Heilig saves star parties, brings back some normalcy

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Kathryn Campbell

US science teacher Steve Heilig and a student observe Mercury’s transit across the sun last year. Star parties have still been able to happen this year with the addition of safety measures like masks, goggles, and social distancing. “The cool creativity and the insights people have, there’s no other way to have them except star parties,” Heilig said.

Star parties are a tradition for Space Science classes at St. Paul Academy. Each week, US Science teacher Steve Heilig and students will gather on the upper field with various binoculars and telescopes to look at constellations, planets, stars, satellites, and whatever else they can find. With COVID-19 pushing school to distance learning, the fate of star parties was looking bleak. Heilig worked to make sure they could continue.
“[Star parties] are fun for me. They’re fun for the students. One of the best things about star parties to me is that we look at things and talk, and people ask questions that they would never have thought of otherwise. It’s the getting together and talking that really gets people curious about things. There wasn’t going to be a good replacement for that. It’s tough enough to have a discussion even when everybody’s read the same stuff, and you’re directing it. The cool creativity and the insights people have, there’s no other way to have them except star parties,” Heilig said.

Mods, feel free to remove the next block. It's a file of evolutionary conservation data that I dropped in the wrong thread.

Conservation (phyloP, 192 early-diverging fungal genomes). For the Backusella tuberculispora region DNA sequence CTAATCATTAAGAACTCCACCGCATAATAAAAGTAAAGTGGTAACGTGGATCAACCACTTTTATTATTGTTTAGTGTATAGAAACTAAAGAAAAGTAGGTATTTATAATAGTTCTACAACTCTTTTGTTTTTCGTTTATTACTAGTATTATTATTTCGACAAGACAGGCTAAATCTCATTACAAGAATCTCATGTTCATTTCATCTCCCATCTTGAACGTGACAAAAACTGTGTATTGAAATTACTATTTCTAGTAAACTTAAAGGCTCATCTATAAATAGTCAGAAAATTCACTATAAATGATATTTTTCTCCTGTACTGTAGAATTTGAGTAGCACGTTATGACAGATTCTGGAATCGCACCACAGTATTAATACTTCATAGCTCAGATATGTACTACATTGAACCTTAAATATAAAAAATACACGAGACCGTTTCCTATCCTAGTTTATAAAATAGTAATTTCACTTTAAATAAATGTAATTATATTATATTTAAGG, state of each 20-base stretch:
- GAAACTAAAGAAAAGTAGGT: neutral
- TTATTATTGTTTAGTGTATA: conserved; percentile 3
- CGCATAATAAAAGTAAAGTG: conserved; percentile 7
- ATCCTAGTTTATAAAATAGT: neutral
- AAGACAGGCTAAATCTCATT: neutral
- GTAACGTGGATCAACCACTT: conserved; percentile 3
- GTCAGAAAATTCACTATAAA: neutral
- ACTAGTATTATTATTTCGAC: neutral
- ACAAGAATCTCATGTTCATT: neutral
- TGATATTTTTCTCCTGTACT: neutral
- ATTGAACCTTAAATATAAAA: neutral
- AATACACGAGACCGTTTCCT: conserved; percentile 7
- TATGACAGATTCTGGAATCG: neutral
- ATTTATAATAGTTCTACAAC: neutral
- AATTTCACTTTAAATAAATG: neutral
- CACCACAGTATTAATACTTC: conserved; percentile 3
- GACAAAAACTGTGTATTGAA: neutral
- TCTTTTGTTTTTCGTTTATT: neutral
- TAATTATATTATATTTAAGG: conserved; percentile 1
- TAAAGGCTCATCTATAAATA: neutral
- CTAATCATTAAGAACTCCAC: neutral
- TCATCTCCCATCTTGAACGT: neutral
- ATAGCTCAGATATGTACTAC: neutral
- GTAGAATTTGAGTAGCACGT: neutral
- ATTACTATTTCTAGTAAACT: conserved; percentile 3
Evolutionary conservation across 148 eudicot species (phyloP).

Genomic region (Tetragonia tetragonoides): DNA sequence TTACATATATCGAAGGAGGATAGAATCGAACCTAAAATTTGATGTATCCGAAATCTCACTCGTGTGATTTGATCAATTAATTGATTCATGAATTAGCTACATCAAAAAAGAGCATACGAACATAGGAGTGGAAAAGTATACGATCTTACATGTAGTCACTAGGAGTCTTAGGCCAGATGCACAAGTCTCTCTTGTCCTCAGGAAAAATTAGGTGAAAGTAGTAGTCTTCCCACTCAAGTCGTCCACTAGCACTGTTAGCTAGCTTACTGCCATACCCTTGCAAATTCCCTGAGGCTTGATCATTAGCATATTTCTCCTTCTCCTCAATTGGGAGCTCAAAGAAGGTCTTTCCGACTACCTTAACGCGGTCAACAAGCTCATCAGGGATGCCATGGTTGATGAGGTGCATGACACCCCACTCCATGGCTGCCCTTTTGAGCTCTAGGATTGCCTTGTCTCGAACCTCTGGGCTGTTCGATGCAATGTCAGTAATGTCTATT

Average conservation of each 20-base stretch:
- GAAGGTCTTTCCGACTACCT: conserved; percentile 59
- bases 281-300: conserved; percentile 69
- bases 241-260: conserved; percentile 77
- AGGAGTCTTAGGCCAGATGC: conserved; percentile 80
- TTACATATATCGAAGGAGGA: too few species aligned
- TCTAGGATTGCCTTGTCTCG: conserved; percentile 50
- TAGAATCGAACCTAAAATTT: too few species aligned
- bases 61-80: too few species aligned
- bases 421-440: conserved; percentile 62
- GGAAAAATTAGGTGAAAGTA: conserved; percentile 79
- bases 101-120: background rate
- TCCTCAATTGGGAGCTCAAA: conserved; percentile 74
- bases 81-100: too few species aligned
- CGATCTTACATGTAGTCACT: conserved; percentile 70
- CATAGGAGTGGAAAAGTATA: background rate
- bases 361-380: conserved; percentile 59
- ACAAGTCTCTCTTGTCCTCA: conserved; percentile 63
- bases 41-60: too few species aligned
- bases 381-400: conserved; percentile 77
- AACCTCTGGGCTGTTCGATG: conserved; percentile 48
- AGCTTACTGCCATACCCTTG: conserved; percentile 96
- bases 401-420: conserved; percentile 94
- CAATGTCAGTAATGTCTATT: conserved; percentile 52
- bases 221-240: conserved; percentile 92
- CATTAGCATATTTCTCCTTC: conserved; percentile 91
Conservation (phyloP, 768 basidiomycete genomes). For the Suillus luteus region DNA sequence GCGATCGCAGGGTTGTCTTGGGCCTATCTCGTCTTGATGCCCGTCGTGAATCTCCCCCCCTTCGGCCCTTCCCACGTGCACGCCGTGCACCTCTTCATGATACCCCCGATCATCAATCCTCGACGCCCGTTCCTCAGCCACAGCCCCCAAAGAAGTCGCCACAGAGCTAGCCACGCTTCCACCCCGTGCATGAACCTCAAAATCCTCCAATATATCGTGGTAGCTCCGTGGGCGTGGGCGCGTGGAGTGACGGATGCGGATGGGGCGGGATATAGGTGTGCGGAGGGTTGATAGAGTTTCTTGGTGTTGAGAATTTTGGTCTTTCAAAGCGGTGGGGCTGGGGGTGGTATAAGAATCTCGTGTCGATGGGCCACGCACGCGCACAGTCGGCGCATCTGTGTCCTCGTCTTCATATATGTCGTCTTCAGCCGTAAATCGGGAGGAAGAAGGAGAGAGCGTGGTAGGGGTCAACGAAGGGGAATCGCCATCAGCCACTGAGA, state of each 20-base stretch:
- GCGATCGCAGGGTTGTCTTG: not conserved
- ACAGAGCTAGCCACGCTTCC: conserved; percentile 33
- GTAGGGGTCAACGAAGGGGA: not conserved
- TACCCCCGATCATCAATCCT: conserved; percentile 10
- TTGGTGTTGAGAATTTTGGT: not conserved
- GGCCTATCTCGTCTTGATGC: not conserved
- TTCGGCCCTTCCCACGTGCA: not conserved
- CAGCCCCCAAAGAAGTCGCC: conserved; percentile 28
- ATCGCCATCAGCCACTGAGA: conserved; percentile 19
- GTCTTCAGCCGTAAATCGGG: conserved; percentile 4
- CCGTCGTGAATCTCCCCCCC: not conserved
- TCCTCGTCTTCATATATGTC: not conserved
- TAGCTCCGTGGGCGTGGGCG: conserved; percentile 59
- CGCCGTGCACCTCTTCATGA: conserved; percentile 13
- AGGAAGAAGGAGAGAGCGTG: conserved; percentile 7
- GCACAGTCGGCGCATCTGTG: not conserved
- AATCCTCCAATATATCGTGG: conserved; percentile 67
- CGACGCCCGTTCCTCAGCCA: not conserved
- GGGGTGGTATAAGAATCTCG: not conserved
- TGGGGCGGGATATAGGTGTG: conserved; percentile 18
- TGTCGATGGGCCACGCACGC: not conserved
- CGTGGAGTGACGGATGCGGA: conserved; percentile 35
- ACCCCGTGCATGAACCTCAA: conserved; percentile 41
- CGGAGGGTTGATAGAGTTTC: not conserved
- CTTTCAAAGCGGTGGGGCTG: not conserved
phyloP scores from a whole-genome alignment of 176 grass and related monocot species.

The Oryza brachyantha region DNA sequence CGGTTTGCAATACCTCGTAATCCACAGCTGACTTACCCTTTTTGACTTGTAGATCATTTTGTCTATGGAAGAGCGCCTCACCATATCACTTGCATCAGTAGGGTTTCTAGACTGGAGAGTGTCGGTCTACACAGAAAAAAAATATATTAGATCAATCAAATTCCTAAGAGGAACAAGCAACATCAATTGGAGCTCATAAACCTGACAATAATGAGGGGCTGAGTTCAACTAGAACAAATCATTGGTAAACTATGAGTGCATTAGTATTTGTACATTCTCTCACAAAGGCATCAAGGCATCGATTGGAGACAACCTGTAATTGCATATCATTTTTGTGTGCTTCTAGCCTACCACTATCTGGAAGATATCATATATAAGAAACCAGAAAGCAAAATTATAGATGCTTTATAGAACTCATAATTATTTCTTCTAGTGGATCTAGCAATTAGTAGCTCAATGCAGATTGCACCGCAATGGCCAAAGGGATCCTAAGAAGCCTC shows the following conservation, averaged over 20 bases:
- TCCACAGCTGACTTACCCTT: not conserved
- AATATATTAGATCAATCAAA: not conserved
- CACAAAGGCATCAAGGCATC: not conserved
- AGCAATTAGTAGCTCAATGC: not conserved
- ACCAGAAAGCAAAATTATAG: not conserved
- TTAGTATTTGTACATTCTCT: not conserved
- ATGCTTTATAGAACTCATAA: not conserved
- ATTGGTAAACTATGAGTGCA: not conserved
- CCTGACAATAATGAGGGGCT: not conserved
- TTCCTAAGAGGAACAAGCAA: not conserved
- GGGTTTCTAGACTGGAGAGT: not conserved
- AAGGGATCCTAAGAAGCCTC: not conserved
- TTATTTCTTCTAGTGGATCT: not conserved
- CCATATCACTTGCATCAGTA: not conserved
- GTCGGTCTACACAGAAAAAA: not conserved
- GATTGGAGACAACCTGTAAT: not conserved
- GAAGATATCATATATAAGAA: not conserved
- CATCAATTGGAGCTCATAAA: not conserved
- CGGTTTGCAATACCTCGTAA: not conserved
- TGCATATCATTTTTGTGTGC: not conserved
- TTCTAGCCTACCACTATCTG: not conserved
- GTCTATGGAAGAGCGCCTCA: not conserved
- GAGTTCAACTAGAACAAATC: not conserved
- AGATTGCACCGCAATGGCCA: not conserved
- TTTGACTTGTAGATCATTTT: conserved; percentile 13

The outdoor setting of star parties makes them one of few activities that can continue amidst COVID-19. Masks and social distancing were natural precautions to take, but Heilig began to wonder about the possibility of transmission through telescopes and binoculars.
“Well, you know the thing people worry about in terms of COVID is mucus membranes. It’s like someone coughs and stuff comes out. You inhale it, and it hits your mucus membranes. The stuff that lines your eye, that’s a mucus membrane too. So, the first thing I thought about was, oh my goodness, if everybody’s putting their eye up to the same eyepiece, potentially the eyepiece of the telescope could be a transfer point,” Heilig said. “That’s when it dawned on me that if we all have goggles that fit over glasses like the ones that we’ve got, then I don’t have to keep wiping the thing down. We can just go one person, the next one, the next one, the next one, and it makes it much more efficient.”
With masks, social distancing, and goggles, star parties have been able to happen since early Oct. After SPA’s complete transition to distance learning, there was an added requirement of filling out the Magnus Health App before coming. For Heilig and Space Science students, star parties have added some normalcy back into the semester.
“The last star party, we came in at the end of it, put all of the stuff away in the room, and then everybody just wanted to sit and chat for a while. Sometimes we talk about Space Science stuff, but it was just that piece of humanity that we finally got to be in the presence of somebody else in a safe way, and we could talk. We could just kind of be ourselves again… It just feels good to put myself back out there and talk to people and just have that kind of personal interaction where you don’t know where the discussion is going to go,” Heilig said.
“Even though they’re technically for school, they’re a really nice place to see people and talk to them outside of the classroom in a safe way. I’m glad we’ve been able to have them,” senior Margot Bergner said.
Space Science will have its last batch of star parties in the next week before the first semester ends. Heilig encourages everyone to observe the upcoming conjunction of Jupiter and Saturn on Dec. 21.